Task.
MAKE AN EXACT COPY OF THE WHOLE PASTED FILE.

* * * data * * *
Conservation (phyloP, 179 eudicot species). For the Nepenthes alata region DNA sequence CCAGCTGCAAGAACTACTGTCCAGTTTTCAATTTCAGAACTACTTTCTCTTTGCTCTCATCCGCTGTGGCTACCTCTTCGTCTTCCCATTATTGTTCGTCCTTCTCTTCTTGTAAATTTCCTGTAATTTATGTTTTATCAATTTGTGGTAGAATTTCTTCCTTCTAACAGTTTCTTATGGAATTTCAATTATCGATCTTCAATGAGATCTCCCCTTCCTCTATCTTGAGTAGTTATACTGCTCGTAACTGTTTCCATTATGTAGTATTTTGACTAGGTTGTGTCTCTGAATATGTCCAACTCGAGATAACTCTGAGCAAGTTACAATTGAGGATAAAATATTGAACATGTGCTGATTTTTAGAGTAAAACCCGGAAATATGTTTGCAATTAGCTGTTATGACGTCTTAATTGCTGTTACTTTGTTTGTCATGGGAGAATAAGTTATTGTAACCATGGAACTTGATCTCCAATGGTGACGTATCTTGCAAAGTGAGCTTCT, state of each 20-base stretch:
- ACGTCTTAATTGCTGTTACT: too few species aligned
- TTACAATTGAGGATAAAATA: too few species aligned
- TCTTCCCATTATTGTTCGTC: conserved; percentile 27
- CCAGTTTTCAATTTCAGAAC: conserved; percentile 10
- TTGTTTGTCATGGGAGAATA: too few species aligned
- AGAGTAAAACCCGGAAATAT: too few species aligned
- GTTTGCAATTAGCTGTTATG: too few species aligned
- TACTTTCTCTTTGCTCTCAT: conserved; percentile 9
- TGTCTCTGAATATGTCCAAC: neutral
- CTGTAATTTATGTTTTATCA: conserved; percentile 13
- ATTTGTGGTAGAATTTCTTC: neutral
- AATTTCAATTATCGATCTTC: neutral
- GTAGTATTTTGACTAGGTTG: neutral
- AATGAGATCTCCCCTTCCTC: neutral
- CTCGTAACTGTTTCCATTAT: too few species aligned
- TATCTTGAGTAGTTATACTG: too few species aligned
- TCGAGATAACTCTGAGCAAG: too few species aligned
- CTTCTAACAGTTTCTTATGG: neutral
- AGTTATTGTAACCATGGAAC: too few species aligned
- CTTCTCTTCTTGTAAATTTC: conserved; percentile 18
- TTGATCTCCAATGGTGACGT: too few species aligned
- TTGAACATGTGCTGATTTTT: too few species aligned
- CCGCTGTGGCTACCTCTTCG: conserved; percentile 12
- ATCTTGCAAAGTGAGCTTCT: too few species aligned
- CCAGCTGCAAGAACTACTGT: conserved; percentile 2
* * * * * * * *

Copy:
Conservation (phyloP, 179 eudicot species). For the Nepenthes alata region DNA sequence CCAGCTGCAAGAACTACTGTCCAGTTTTCAATTTCAGAACTACTTTCTCTTTGCTCTCATCCGCTGTGGCTACCTCTTCGTCTTCCCATTATTGTTCGTCCTTCTCTTCTTGTAAATTTCCTGTAATTTATGTTTTATCAATTTGTGGTAGAATTTCTTCCTTCTAACAGTTTCTTATGGAATTTCAATTATCGATCTTCAATGAGATCTCCCCTTCCTCTATCTTGAGTAGTTATACTGCTCGTAACTGTTTCCATTATGTAGTATTTTGACTAGGTTGTGTCTCTGAATATGTCCAACTCGAGATAACTCTGAGCAAGTTACAATTGAGGATAAAATATTGAACATGTGCTGATTTTTAGAGTAAAACCCGGAAATATGTTTGCAATTAGCTGTTATGACGTCTTAATTGCTGTTACTTTGTTTGTCATGGGAGAATAAGTTATTGTAACCATGGAACTTGATCTCCAATGGTGACGTATCTTGCAAAGTGAGCTTCT, state of each 20-base stretch:
- ACGTCTTAATTGCTGTTACT: too few species aligned
- TTACAATTGAGGATAAAATA: too few species aligned
- TCTTCCCATTATTGTTCGTC: conserved; percentile 27
- CCAGTTTTCAATTTCAGAAC: conserved; percentile 10
- TTGTTTGTCATGGGAGAATA: too few species aligned
- AGAGTAAAACCCGGAAATAT: too few species aligned
- GTTTGCAATTAGCTGTTATG: too few species aligned
- TACTTTCTCTTTGCTCTCAT: conserved; percentile 9
- TGTCTCTGAATATGTCCAAC: neutral
- CTGTAATTTATGTTTTATCA: conserved; percentile 13
- ATTTGTGGTAGAATTTCTTC: neutral
- AATTTCAATTATCGATCTTC: neutral
- GTAGTATTTTGACTAGGTTG: neutral
- AATGAGATCTCCCCTTCCTC: neutral
- CTCGTAACTGTTTCCATTAT: too few species aligned
- TATCTTGAGTAGTTATACTG: too few species aligned
- TCGAGATAACTCTGAGCAAG: too few species aligned
- CTTCTAACAGTTTCTTATGG: neutral
- AGTTATTGTAACCATGGAAC: too few species aligned
- CTTCTCTTCTTGTAAATTTC: conserved; percentile 18
- TTGATCTCCAATGGTGACGT: too few species aligned
- TTGAACATGTGCTGATTTTT: too few species aligned
- CCGCTGTGGCTACCTCTTCG: conserved; percentile 12
- ATCTTGCAAAGTGAGCTTCT: too few species aligned
- CCAGCTGCAAGAACTACTGT: conserved; percentile 2